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Conventioneers Under the Gun

At the weekend's Inkslingers Ball in the Hollywood Palladium, 400 tattoo artists turn more than 1,000 people into walking art.

September 19, 2000|ADAM TSCHORN | SPECIAL TO THE TIMES

The most striking thing about the Inkslingers Ball was the hum. At a tattoo convention, one might expect acres of skin decorated in every imaginable color. One might expect to see an endless human tapestry of dragons, cartoon characters and tribal images. One might even expect to see enough forehead piercings to set off an airport metal detector. But unless you'd been to the Inkslingers Ball in years past, chances are nothing could have prepared you for the low hum of hundreds of tattoo artists practicing their craft.

The chandeliers of the Hollywood Palladium reverberated last weekend with the collective buzz of ink guns as these men and women plied their trade onto the backs, sides, arms, legs and heads of conventioneers. For the duration of the three-day event, billed as the world's largest tattoo and body-piercing convention, the building sounded for all the world like an electrical transfer station.

At a booth called Sweet Pain, a muscular blond man stood stoically as an artist inked a cartoon Hobbes with halo and angel wings on a left pec to match the bat-winged Calvin he had just completed on the right one. A few booths away, a man with a chest tattoo of Garfield the cat strumming an electric guitar spent the better part of a day on his side as an artist inked an incredibly complex design into his hip. The inky portraits adorning arms, chests, hips and necks included Betty Boop, the Grim Reaper, flaming skulls and Charles Manson peering maniacally through a tattoo of ripped flesh. One Robert De Niro fan had a beefy biceps emblazoned with three different portraits of the actor. Another man's back contained an elaborate ocean scene; mermaids frolicked in the blue-green water near his kidneys while a pirate ship sat anchored near his shoulder blades. A lush tropical island was visible on the horizon near his neck.

But getting a new tattoo or nose ring wasn't the only draw: Some booths offered clothing designed to showcase freshly inked body canvas, some sold a salve called Tattoo Goo, designed to speed the healing process of newly adorned flesh, some even sold tattoo guns, inks and supplies. For those who wouldn't take the leap, the Charlotte's Web smoke shop booth offered one way to save face--Big Size Temporary Tattoos.

"At our very first show we had 48 booths," said Fred Saunders, whose company, Fred Saunders Production Services co-produces the event with Gill Montie's Tattoo Mania. "We have 107 now." Attendance has risen as well. According to Sheree Rose, Fred's wife and office manager, by midday Saturday, tickets were selling at a clip of eight a minute. About 7,000 people were expected to attend the convention, which began Friday. With 400 tattoo artists inking skin 12 hours a day, Saunders and Rose estimated that between 1,200 and 1,800 attendees went home with new tattoos.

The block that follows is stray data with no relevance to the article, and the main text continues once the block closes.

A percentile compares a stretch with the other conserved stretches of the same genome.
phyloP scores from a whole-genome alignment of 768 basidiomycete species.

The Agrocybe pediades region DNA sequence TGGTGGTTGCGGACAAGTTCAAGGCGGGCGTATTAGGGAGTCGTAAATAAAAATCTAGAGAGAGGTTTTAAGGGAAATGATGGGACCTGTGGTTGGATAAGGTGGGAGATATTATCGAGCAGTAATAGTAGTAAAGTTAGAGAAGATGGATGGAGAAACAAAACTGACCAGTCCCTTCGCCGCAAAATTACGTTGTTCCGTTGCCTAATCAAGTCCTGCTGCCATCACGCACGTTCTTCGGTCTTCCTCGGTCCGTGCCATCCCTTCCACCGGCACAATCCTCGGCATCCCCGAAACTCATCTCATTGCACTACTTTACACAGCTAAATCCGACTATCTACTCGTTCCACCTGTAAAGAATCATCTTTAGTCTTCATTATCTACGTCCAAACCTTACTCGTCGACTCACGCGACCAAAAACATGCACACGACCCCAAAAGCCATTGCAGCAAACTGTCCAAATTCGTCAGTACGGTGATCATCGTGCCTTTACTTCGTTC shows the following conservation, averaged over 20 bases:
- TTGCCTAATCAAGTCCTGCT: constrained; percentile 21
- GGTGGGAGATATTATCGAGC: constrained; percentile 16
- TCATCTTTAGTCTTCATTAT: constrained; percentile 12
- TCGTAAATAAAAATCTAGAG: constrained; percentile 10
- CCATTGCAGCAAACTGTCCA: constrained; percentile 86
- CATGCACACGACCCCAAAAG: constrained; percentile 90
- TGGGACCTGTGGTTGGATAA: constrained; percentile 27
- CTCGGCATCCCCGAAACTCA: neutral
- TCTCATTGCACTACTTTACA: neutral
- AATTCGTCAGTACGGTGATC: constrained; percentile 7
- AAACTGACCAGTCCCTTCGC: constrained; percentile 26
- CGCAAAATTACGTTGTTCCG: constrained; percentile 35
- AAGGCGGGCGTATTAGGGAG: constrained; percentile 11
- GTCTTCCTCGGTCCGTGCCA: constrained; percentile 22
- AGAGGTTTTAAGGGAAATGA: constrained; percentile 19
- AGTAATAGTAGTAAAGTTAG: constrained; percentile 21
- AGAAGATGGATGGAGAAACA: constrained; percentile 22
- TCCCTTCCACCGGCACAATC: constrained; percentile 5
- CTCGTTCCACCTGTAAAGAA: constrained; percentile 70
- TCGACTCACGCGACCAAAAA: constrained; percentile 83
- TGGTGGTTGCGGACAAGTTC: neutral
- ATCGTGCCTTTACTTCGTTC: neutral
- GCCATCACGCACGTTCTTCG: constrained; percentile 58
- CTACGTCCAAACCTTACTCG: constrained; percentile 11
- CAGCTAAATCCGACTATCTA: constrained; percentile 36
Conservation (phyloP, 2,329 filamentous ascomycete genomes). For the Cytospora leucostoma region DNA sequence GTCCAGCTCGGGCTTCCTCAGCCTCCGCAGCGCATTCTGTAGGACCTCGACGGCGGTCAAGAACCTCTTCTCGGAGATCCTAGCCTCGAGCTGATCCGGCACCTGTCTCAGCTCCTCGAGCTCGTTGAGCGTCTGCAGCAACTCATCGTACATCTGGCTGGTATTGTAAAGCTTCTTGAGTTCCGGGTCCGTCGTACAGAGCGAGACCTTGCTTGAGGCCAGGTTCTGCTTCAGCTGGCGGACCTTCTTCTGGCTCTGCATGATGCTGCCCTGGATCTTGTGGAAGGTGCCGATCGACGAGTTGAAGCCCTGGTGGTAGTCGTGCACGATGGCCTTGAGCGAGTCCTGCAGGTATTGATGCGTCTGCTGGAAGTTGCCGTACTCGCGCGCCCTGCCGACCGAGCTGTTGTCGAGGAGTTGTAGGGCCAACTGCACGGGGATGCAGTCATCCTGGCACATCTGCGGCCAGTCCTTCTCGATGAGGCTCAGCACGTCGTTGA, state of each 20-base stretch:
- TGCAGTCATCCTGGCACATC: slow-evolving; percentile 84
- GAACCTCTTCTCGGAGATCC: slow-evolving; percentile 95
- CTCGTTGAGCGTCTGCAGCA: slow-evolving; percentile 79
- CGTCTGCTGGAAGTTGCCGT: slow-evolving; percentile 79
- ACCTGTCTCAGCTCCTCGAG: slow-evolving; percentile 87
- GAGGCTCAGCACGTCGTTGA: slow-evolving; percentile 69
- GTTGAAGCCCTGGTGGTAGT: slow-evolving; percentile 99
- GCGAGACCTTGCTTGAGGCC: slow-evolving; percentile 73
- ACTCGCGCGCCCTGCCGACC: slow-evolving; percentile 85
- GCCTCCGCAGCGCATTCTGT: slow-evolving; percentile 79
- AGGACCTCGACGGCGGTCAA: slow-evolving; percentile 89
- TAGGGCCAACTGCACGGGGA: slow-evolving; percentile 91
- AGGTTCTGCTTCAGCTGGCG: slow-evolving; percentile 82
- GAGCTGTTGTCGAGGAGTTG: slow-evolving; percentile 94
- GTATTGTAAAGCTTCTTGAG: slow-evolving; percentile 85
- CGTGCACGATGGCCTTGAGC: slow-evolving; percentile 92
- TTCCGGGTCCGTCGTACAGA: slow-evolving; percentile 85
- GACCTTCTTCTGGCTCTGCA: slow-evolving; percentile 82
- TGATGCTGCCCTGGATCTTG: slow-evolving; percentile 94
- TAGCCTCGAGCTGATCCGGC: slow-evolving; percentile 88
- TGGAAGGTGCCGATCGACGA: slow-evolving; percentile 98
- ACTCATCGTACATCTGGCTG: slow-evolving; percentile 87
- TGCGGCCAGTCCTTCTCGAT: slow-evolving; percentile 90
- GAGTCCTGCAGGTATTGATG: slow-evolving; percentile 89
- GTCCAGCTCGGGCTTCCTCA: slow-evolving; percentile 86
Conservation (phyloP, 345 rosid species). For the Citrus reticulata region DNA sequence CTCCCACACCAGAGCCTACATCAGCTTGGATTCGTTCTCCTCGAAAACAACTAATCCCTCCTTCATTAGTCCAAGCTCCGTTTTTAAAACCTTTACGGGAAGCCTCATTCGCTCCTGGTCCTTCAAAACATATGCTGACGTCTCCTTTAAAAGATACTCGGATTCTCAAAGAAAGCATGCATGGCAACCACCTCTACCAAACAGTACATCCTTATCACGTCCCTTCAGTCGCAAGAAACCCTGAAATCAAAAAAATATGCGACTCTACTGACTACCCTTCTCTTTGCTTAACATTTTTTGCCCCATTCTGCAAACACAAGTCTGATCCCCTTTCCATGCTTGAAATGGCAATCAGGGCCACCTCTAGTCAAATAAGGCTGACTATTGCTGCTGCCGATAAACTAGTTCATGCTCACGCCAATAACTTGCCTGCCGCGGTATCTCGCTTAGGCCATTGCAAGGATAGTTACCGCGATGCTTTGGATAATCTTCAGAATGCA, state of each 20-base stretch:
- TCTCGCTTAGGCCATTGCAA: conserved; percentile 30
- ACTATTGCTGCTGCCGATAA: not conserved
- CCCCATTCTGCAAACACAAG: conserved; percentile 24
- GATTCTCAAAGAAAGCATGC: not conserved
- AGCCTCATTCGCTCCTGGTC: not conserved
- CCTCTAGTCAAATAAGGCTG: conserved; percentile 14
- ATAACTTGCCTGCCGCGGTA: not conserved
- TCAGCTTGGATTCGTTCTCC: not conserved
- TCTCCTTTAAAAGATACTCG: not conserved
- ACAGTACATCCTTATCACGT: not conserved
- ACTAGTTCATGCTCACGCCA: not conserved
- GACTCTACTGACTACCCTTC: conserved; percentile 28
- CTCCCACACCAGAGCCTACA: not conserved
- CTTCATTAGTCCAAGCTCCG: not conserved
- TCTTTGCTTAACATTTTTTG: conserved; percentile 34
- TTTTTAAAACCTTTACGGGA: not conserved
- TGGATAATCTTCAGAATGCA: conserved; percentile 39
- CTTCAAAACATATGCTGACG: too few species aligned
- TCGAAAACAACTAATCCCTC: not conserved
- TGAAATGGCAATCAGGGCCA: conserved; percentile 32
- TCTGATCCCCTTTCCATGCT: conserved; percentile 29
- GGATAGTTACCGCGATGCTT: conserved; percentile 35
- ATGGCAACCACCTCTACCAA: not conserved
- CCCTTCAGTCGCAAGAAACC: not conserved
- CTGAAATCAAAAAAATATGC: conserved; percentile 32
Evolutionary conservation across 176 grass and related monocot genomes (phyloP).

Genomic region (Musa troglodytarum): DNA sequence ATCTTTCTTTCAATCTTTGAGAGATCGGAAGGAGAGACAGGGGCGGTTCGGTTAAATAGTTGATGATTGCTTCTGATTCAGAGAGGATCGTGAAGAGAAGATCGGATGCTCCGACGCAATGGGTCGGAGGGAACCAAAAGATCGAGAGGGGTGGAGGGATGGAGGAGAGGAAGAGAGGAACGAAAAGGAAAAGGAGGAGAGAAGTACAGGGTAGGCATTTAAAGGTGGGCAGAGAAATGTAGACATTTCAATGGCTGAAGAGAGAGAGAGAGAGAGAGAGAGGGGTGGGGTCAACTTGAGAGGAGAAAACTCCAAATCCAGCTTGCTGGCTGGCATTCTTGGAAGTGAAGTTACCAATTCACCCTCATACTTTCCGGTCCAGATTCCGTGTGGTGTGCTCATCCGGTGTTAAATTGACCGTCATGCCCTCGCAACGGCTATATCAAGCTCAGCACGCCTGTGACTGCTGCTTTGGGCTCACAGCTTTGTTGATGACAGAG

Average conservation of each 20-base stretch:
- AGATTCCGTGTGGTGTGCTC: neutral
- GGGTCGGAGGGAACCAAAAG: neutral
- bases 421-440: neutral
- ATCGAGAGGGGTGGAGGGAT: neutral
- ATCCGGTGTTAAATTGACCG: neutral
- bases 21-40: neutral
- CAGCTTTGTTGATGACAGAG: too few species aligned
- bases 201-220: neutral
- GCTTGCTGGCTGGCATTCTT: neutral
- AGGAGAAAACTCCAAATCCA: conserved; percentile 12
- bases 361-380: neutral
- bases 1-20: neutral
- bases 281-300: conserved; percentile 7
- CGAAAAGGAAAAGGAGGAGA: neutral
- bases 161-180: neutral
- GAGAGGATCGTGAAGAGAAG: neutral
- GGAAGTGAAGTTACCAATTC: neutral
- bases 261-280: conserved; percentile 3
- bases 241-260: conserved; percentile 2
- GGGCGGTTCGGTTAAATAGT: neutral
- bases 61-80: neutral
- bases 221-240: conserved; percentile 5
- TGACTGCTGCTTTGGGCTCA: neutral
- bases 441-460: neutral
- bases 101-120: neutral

"Fred and I do this show, and our whole gimmick, our sale, is Hollywood," said Rose. "So we dress the place up, put props everywhere, dress the stage up and try to create a party-type atmosphere." That atmosphere included cardboard cutouts of "Star Wars" and "Star Trek" figures, prop-house UFOs and big-headed aliens, and a hypnotist named Mister Xtacy. (The wisdom of allowing a self-proclaimed "master hypnotist" to practice his craft near the entrance of a tattoo convention is best left to others to judge.)

And there were the contests.

For a $5 registration fee, tattoos (and their owners) could compete in categories that included best portrait, best sleeve (a completely inked arm or leg), best tribal, best color, best overall male and best overall female. There was an additional category for on-site work, tattoo of the day. This year's theme, according to the flier, was "space pirates." Many tattoos seemed to qualify for more than one category.

"Should I enter it as best color or most unusual?" asked Roberta Hunt of Santa Ana as she pointed to her head. Completely bald, the head of the 58-year-old graphic artist and designer was tattooed in a brightly hued garden of flowers. A large yellow sunflower stood out in the front, a lily was visible above her ear and a dahlia occupied a spot on the back of her head.

"I started at 56," said Hunt. "When I got rid of my husband, I got a little tattoo to mark the occasion. It was little, and it didn't show, and I went back the next day and got a bigger one. I've been doing it ever since."

What prompted the full-skull artwork? "I hated my hair. I had a bad hair day. It just seemed the logical thing to do," she said, noting that now all that's required is a daily shave.

When Hunt finished registering (she entered the best color competition) she walked onto the crowded convention floor. People smiled, and some stopped to have their picture taken with her. In a room full of eye-popping body art, Hunt's cranial floral tattoo managed to do what seemed impossible. It actually attracted attention.

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